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BUSINESS
November 30, 1992 | Ted Johnson
It is a common cry: With so many environmental regulations, how can anyone do business anymore? But like it or not, the guidelines to curb everything from spray-can emissions to paint disposal are here to stay. So says Harvey Hartman, chairman of a Newport Beach consulting firm that instructs companies on how to comply at the lowest possible cost. Yet that's only half the job. Hartman says that to gain an edge on competitors, firms have to stay ahead of the regulators.
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BUSINESS
November 30, 1992 | Ted Johnson
It is a common cry: With so many environmental regulations, how can anyone do business anymore? But like it or not, the guidelines to curb everything from spray-can emissions to paint disposal are here to stay. So says Harvey Hartman, chairman of a Newport Beach consulting firm that instructs companies on how to comply at the lowest possible cost. Yet that's only half the job. Hartman says that to gain an edge on competitors, firms have to stay ahead of the regulators.
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BUSINESS
May 6, 1992 | DALLAS M. JACKSON
Position: President of the Hartman Group, Newport Beach. Birth date: Oct. 31, 1946. Residence: Newport Beach. Education: Bachelor degrees in commerce and finance and in English from St. Louis University. Business philosophy: "We believe we can assist in making change and making a difference in the environment, which I believe is an important social cause. At the same time, we believe we can do it in a very pro-business, proactive way."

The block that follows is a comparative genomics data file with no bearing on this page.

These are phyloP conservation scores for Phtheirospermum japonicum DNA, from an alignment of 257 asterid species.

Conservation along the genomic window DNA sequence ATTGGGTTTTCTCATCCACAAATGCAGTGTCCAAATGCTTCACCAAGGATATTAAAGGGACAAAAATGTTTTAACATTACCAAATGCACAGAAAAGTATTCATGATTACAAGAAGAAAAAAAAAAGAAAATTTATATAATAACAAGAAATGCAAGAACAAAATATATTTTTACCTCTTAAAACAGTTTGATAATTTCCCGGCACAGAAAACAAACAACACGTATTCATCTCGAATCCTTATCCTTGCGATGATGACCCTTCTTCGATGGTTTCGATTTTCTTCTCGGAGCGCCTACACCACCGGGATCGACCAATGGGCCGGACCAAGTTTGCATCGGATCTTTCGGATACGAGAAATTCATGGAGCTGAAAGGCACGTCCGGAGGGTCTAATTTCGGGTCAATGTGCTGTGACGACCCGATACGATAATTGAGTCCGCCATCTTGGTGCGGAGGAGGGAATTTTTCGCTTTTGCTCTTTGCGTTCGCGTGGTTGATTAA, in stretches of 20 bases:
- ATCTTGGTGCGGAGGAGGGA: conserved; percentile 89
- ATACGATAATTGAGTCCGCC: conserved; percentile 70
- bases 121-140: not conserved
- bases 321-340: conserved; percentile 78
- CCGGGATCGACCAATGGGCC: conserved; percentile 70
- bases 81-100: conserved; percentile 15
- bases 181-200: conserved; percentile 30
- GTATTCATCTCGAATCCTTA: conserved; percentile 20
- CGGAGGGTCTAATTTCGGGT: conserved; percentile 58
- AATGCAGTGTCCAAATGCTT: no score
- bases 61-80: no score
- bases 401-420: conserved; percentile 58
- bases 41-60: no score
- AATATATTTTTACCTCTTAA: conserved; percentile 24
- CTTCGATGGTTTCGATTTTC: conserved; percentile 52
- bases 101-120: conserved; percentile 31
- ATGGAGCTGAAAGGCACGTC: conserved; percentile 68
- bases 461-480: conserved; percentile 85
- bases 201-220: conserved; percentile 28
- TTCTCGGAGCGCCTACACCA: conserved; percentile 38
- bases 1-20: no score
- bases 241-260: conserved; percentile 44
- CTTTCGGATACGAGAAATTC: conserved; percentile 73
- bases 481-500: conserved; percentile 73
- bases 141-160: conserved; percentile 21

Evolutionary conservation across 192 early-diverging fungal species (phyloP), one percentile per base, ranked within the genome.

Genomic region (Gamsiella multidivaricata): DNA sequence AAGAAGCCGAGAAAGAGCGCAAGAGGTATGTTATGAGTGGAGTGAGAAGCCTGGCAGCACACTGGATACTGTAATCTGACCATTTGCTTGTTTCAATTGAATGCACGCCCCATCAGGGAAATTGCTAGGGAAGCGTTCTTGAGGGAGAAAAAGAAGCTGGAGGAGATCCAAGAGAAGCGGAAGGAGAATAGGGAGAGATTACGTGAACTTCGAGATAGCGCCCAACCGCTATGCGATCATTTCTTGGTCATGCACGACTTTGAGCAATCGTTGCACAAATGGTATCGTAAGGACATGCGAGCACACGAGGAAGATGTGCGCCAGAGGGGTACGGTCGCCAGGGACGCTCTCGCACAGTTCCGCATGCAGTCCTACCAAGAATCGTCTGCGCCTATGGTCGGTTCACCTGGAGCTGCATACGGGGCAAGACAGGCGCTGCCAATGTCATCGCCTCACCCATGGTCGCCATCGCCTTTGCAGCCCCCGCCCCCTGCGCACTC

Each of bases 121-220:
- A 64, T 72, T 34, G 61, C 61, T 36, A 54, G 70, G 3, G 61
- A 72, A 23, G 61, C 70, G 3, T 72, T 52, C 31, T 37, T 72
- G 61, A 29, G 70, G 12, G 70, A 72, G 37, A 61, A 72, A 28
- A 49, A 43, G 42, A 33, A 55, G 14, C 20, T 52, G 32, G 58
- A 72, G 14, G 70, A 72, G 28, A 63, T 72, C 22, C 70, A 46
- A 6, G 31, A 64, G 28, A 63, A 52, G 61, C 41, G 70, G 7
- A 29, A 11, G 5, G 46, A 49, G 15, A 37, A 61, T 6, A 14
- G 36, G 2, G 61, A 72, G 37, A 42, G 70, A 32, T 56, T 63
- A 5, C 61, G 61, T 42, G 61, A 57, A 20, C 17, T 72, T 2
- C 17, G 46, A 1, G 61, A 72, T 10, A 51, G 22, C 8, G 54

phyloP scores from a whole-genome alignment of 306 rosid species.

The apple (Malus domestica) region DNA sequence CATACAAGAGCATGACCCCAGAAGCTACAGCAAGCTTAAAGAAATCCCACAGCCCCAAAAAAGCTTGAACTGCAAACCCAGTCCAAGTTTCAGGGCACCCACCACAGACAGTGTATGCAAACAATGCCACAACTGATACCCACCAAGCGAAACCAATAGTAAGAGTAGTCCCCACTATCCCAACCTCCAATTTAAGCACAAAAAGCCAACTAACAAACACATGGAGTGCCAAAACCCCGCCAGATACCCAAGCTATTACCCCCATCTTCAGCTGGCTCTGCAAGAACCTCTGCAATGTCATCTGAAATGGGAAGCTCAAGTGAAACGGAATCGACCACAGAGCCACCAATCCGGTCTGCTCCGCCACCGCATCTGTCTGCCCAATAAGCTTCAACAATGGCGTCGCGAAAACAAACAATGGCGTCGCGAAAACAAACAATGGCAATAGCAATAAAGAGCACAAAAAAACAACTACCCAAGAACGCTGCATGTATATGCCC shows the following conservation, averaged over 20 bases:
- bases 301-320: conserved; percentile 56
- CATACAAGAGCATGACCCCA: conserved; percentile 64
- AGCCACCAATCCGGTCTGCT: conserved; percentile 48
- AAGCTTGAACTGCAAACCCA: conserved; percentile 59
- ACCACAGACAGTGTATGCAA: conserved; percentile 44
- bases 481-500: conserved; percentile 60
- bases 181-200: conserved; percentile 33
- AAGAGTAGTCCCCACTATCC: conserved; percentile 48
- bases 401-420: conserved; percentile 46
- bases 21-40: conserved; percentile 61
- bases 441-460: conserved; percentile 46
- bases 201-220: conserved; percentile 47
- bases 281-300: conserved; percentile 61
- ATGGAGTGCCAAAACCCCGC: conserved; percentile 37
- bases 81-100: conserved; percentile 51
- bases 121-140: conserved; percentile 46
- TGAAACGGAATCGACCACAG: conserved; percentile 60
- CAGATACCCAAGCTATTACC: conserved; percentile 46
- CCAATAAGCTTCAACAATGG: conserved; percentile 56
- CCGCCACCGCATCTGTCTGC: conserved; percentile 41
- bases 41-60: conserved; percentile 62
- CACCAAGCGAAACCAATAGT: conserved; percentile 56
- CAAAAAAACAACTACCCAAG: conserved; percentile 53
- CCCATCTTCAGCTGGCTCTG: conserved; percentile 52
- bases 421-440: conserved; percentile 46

BUSINESS
May 6, 1992 | DALLAS M. JACKSON
Position: President of the Hartman Group, Newport Beach. Birth date: Oct. 31, 1946. Residence: Newport Beach. Education: Bachelor degrees in commerce and finance and in English from St. Louis University. Business philosophy: "We believe we can assist in making change and making a difference in the environment, which I believe is an important social cause. At the same time, we believe we can do it in a very pro-business, proactive way."
HEALTH
March 27, 2011 | By Elena Conis, Special to the Los Angeles Times
Love fries but hate the thought of artery-clogging fried food? A growing number of gourmet restaurants and foodies see a solution to this conundrum in an unlikely source ? duck fat. They consider it a healthy alternative to frying foods in pork fat, beef fat or even butter. Duck fat is high in beneficial unsaturated fats, and its chemical composition is closer to olive oil than to butter, they say. Plus, it's delicious. "I love it," said David Bazirgan, executive chef at the Fifth Floor restaurant in San Francisco.
CALIFORNIA | LOCAL
May 10, 1992 | From Associated Press